Turns out the 2009 Longhorn Basketball class may not be complete with commitments from Avery Bradley, Jordan Hamilton, and Shawn Williams already signed and delivered. The other prospect on the radar is Racine, Wisconsin's Jamil Wilson, a 6-7, 215-pound wing who is currently averaging 25 points and six rebounds and projects anywhere from shooting guard to power forward. Wilson thought he would make a decision in the early signing period ($) in the fall, when the three current commitments in the class faxed in their National Letters of Intent, but was unable to decide between Texas, Oregon, Michigan State, and Marquette, though the latter seems to be somewhat on the edges of the recruiting process now.
Wilson reports that Rick Barnes compared him to a young Kevin Durant, albeit with some defensive prowess. Apparently Barnes made a big joke about how Durant didn't play defense, which was certainly true when Durant arrived at Texas and something that Durant recognized and worked to improve during his year in Austin. In line with Barnes' usually honesty, he told Wilson that his breakout year would likely come as a sophomore, when Gary Johnson would have run out of his eligibility and Jordan Hamilton might not be in the program, though Hamilton and Wilson could well play together. Wilson also sounded impressed with the academic counselor ($) at Texas.
From his comments, it's hard to get a read on which school may be leading at this point, but Michigan State does have personal connections in its favor. Wilson says that he knows three players on the current team from playing with or against them and likes the coaching staff, so it seems like he feels comfortable with Michigan State, which bodes well for them considering a lack of comfort level overall lead Wilson not to make a decision during the early signing period. If he knew the players and the coaches already, then why wasn't he comfortable enough with Michigan State to commit in the fall? There doesn't seem to be a clear answer to that right now.
As for Marquette and Oregon, Wilson likes the up tempo style of play that Oregon runs in the high-paced Pac 10, which leads to plenty of shots and scoring opportunities to go around. Marquette has appeal as the local school, where Wilson would be a "hometown hero."
Like Jordan Hamilton and Shawn Williams, versatility ($) defines the game of Jamil Wilson, leading to some comparisons to Marvin Williams. Wilson may not be an elite-level athlete (though he is a star volleyball player, which has helped his vertical), but he's an elite-level basketball player with enough athleticism to succeed at the college level. For a 6-7 kid he handles the ball well, but could stand to further develop his handle if he wants to play the two or the three in college, sometimes letting his bounce get too high. His father credits Wilson's ball-handling capability to running a motion offense that demanded his bigs handle the ball away from the basket, a progressive mindset for an admitted "old school" player and former Division III baller.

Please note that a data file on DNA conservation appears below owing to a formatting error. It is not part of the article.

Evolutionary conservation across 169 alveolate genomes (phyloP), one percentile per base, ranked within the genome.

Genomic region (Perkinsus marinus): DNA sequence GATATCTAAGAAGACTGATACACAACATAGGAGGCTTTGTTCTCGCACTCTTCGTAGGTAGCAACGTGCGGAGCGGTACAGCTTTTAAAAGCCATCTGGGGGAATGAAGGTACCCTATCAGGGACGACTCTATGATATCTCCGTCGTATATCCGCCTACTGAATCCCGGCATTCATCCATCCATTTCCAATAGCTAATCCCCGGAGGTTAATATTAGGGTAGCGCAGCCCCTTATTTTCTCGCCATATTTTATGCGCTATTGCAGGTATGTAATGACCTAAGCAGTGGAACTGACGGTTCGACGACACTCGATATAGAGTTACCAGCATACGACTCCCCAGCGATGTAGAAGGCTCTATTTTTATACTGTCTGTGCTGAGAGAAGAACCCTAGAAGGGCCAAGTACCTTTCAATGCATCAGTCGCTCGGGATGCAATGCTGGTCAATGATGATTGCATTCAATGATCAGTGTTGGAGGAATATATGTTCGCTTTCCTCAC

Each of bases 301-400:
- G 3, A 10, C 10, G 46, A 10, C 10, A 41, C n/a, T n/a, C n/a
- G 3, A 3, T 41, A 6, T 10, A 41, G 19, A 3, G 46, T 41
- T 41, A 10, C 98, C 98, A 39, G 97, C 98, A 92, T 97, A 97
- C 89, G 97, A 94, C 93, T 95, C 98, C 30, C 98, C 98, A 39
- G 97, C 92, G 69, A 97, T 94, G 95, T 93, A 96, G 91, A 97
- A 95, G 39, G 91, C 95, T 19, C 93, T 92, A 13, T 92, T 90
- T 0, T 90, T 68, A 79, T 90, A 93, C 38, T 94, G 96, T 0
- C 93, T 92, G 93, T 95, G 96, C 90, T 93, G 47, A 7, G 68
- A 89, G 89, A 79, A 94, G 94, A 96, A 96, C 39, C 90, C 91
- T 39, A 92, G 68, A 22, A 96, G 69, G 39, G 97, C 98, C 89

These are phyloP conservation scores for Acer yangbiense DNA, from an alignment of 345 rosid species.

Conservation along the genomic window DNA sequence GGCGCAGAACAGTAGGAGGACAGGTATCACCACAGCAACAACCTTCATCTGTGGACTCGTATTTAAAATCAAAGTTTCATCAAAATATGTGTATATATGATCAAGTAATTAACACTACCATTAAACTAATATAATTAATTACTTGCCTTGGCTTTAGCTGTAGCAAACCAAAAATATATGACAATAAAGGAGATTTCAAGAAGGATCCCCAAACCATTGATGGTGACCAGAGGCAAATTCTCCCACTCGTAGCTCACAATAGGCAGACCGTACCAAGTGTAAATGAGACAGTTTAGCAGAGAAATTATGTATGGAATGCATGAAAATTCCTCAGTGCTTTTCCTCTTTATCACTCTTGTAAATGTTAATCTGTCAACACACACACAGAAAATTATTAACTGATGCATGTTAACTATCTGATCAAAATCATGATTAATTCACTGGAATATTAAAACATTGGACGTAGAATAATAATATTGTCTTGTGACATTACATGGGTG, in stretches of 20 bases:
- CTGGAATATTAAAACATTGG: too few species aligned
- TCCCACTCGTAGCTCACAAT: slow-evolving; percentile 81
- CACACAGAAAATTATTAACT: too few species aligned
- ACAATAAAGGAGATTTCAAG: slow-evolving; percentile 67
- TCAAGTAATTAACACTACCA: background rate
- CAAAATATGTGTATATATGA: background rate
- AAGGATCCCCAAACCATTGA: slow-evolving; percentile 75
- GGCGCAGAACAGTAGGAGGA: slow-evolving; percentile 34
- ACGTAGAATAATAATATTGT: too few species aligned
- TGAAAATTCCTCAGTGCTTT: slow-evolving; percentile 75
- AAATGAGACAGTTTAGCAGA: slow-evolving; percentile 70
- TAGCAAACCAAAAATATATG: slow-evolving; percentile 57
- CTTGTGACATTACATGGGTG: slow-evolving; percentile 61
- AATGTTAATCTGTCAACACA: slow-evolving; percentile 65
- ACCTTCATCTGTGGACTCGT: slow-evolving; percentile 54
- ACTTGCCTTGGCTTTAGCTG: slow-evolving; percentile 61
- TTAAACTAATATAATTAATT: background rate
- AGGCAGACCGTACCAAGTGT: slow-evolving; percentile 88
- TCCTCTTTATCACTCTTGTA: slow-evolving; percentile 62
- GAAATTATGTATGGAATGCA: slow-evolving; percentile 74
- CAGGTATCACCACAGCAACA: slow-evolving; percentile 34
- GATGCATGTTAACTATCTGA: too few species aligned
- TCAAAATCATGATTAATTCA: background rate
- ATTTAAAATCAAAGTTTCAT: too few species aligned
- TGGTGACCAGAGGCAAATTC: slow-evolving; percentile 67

He shows off the ability to be a capable passer, making unselfish plays and letting the game come to him, no small feat for a young player. There are some concerns about his jumper, in particular his slow release, but some describe him as a solid shooter with range out to the three-point line. Wilson does have the ability to play at and above the rim, where he finishes well against contact.
Not a one-dimensional player, Wilson has at times drawn raves for his defensive ability, using his excellent timing to block shots and lateral quickness to stay in front of smaller perimeter players. The questions concerning his defense revolve around consistency of effort, sometimes hard to achieve for players asked to carry a significant scoring role and exert a great deal of energy on the offensive end.
Michigan State - 45%
Texas - 30%
Oregon - 15%
Marquette - 10%
The odds are just my rough guesstimates, as there hasn't been a great deal of information coming out of Wilson's camp about his eventual decision, which is probably still nearly two months away. Texas looks to have a significant chance, with Michigan State leading the pack and Oregon and Marquette trailing. As mentioned before, Wilson has significant personal relationships with Michigan State players and has spoken well of his relationship with the coaching staff. The main issue for Texas is his early playing time, always important for talented young players. It's hard to imagine him getting many minutes his freshman season and Jordan Hamilton may even last two years at Texas.
Even his sophomore year, with Hamilton potentially gone and Gary Johnson definitely through, he would still face competition for playing time with incoming freshman Daniel Bejarano and classmate Shawn Williams, who should be ready for major minutes in his second year. Like the recruitment of Devin Ebanks, Wilson's decision could well be an issue of players in front of him and another school may be a better fit. That being said, Texas is still very much in the equation.